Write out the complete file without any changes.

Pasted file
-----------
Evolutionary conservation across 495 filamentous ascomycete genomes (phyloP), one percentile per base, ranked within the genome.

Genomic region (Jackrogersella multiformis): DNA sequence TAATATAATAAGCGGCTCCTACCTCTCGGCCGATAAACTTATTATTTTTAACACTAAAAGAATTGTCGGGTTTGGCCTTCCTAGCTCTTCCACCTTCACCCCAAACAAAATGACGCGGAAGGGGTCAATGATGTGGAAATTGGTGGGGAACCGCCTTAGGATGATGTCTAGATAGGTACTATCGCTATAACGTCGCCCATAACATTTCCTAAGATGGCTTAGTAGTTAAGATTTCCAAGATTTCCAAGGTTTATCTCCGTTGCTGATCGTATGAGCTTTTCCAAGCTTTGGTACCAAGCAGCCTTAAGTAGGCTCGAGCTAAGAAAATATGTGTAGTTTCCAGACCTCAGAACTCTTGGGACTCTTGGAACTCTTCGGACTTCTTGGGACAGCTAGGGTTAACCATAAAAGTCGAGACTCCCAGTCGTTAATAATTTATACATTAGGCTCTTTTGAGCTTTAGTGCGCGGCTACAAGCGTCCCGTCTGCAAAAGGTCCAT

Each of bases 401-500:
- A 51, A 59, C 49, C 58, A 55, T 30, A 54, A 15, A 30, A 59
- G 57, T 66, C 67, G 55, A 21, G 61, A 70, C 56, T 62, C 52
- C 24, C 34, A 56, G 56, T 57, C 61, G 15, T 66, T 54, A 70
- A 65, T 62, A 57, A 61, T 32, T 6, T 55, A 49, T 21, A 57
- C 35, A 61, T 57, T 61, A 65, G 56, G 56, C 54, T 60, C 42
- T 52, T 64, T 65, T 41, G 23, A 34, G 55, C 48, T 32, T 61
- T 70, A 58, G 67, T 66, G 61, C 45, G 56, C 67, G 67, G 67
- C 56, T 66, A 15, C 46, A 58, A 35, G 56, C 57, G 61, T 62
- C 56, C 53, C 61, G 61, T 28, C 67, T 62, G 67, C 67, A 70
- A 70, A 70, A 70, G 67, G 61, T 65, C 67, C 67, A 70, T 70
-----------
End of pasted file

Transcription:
Evolutionary conservation across 495 filamentous ascomycete genomes (phyloP), one percentile per base, ranked within the genome.

Genomic region (Jackrogersella multiformis): DNA sequence TAATATAATAAGCGGCTCCTACCTCTCGGCCGATAAACTTATTATTTTTAACACTAAAAGAATTGTCGGGTTTGGCCTTCCTAGCTCTTCCACCTTCACCCCAAACAAAATGACGCGGAAGGGGTCAATGATGTGGAAATTGGTGGGGAACCGCCTTAGGATGATGTCTAGATAGGTACTATCGCTATAACGTCGCCCATAACATTTCCTAAGATGGCTTAGTAGTTAAGATTTCCAAGATTTCCAAGGTTTATCTCCGTTGCTGATCGTATGAGCTTTTCCAAGCTTTGGTACCAAGCAGCCTTAAGTAGGCTCGAGCTAAGAAAATATGTGTAGTTTCCAGACCTCAGAACTCTTGGGACTCTTGGAACTCTTCGGACTTCTTGGGACAGCTAGGGTTAACCATAAAAGTCGAGACTCCCAGTCGTTAATAATTTATACATTAGGCTCTTTTGAGCTTTAGTGCGCGGCTACAAGCGTCCCGTCTGCAAAAGGTCCAT

Each of bases 401-500:
- A 51, A 59, C 49, C 58, A 55, T 30, A 54, A 15, A 30, A 59
- G 57, T 66, C 67, G 55, A 21, G 61, A 70, C 56, T 62, C 52
- C 24, C 34, A 56, G 56, T 57, C 61, G 15, T 66, T 54, A 70
- A 65, T 62, A 57, A 61, T 32, T 6, T 55, A 49, T 21, A 57
- C 35, A 61, T 57, T 61, A 65, G 56, G 56, C 54, T 60, C 42
- T 52, T 64, T 65, T 41, G 23, A 34, G 55, C 48, T 32, T 61
- T 70, A 58, G 67, T 66, G 61, C 45, G 56, C 67, G 67, G 67
- C 56, T 66, A 15, C 46, A 58, A 35, G 56, C 57, G 61, T 62
- C 56, C 53, C 61, G 61, T 28, C 67, T 62, G 67, C 67, A 70
- A 70, A 70, A 70, G 67, G 61, T 65, C 67, C 67, A 70, T 70